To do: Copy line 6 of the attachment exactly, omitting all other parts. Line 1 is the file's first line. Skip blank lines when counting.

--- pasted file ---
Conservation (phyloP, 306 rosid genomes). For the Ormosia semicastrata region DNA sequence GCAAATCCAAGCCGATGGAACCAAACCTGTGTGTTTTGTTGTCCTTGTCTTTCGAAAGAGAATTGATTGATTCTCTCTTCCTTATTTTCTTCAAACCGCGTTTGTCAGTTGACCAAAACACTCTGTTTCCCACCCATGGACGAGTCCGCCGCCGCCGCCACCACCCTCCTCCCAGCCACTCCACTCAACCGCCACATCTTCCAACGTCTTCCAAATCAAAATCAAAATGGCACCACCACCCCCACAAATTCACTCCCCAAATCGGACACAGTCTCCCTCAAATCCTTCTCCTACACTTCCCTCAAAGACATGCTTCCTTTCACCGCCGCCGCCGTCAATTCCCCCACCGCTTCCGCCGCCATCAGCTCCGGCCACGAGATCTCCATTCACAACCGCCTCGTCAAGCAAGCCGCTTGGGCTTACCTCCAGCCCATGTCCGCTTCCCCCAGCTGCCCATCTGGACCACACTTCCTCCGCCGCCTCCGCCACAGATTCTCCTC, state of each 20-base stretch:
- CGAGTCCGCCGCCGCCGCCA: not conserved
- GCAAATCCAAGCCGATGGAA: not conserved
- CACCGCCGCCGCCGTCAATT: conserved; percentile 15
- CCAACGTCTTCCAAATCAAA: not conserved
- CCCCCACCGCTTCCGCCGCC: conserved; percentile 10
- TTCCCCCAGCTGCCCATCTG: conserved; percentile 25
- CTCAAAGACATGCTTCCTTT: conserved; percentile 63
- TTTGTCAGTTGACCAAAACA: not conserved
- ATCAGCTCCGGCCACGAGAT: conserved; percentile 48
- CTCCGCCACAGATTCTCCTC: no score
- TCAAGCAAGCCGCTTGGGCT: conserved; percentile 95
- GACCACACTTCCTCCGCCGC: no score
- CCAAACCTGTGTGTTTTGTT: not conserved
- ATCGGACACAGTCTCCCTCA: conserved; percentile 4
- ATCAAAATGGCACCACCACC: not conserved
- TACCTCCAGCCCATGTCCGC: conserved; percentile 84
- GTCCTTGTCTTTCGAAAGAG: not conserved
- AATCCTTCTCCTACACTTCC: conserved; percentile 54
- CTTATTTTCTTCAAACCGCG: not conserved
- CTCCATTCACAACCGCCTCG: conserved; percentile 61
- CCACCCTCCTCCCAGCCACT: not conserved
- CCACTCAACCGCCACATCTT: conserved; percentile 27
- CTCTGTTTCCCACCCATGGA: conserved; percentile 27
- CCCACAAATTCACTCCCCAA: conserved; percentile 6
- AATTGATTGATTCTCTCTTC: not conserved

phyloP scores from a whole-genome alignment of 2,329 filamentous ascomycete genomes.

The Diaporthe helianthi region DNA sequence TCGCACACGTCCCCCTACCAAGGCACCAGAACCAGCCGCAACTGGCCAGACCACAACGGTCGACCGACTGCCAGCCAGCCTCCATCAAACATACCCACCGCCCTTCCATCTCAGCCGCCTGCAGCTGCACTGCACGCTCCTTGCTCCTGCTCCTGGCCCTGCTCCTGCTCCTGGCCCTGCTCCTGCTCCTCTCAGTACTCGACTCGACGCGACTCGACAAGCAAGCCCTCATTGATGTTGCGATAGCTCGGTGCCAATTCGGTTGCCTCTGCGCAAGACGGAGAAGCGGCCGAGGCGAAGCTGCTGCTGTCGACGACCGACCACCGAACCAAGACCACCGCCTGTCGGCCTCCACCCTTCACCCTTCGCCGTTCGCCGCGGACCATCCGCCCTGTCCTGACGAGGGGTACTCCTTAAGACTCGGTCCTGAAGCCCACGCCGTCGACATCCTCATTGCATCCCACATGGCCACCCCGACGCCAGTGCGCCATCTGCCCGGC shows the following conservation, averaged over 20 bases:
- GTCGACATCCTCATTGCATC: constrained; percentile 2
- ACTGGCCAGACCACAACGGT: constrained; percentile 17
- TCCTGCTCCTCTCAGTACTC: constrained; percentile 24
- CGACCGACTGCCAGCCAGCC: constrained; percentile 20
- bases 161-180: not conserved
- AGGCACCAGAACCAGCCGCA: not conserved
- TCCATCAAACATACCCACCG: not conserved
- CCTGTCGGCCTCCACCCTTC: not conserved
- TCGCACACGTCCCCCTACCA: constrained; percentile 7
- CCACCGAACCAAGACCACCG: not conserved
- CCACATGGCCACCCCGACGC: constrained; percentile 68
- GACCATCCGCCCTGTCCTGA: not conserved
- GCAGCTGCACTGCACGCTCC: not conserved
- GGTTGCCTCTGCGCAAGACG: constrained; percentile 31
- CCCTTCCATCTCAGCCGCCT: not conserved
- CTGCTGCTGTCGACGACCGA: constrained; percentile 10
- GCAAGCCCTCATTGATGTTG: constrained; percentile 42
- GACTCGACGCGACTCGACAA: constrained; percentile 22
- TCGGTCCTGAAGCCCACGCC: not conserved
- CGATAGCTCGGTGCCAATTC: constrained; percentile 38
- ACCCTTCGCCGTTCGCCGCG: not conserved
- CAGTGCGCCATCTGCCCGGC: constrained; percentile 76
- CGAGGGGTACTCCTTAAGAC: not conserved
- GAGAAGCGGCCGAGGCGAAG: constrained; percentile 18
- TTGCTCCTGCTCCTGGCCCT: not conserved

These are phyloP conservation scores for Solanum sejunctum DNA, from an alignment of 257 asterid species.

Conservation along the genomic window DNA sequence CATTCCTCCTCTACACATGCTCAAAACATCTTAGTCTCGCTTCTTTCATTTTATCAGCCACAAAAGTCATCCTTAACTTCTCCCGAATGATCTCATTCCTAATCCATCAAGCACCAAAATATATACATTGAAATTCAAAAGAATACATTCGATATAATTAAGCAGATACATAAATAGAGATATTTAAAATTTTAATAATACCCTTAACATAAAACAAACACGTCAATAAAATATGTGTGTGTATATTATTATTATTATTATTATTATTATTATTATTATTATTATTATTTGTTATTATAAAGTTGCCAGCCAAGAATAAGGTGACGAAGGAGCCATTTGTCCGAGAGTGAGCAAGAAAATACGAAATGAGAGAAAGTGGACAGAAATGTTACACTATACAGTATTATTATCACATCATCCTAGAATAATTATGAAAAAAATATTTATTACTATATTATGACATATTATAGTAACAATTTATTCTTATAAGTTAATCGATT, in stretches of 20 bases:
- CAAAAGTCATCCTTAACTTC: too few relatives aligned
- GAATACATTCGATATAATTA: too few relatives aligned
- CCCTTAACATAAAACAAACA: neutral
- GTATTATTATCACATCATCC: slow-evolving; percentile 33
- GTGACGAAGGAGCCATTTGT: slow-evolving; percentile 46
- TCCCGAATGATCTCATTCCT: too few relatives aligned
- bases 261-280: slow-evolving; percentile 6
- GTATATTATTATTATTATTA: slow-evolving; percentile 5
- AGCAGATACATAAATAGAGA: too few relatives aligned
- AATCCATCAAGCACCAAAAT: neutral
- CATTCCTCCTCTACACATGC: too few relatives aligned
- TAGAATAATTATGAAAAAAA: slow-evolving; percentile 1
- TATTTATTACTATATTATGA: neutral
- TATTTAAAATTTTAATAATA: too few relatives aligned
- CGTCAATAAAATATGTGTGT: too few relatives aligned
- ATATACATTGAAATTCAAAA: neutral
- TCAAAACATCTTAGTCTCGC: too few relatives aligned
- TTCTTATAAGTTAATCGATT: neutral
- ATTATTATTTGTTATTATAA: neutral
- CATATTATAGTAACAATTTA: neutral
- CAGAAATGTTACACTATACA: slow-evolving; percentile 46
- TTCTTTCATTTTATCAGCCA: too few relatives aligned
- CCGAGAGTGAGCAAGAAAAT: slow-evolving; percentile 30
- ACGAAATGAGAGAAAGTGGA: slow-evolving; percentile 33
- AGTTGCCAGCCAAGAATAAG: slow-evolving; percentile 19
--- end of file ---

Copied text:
- CCCCCACCGCTTCCGCCGCC: conserved; percentile 10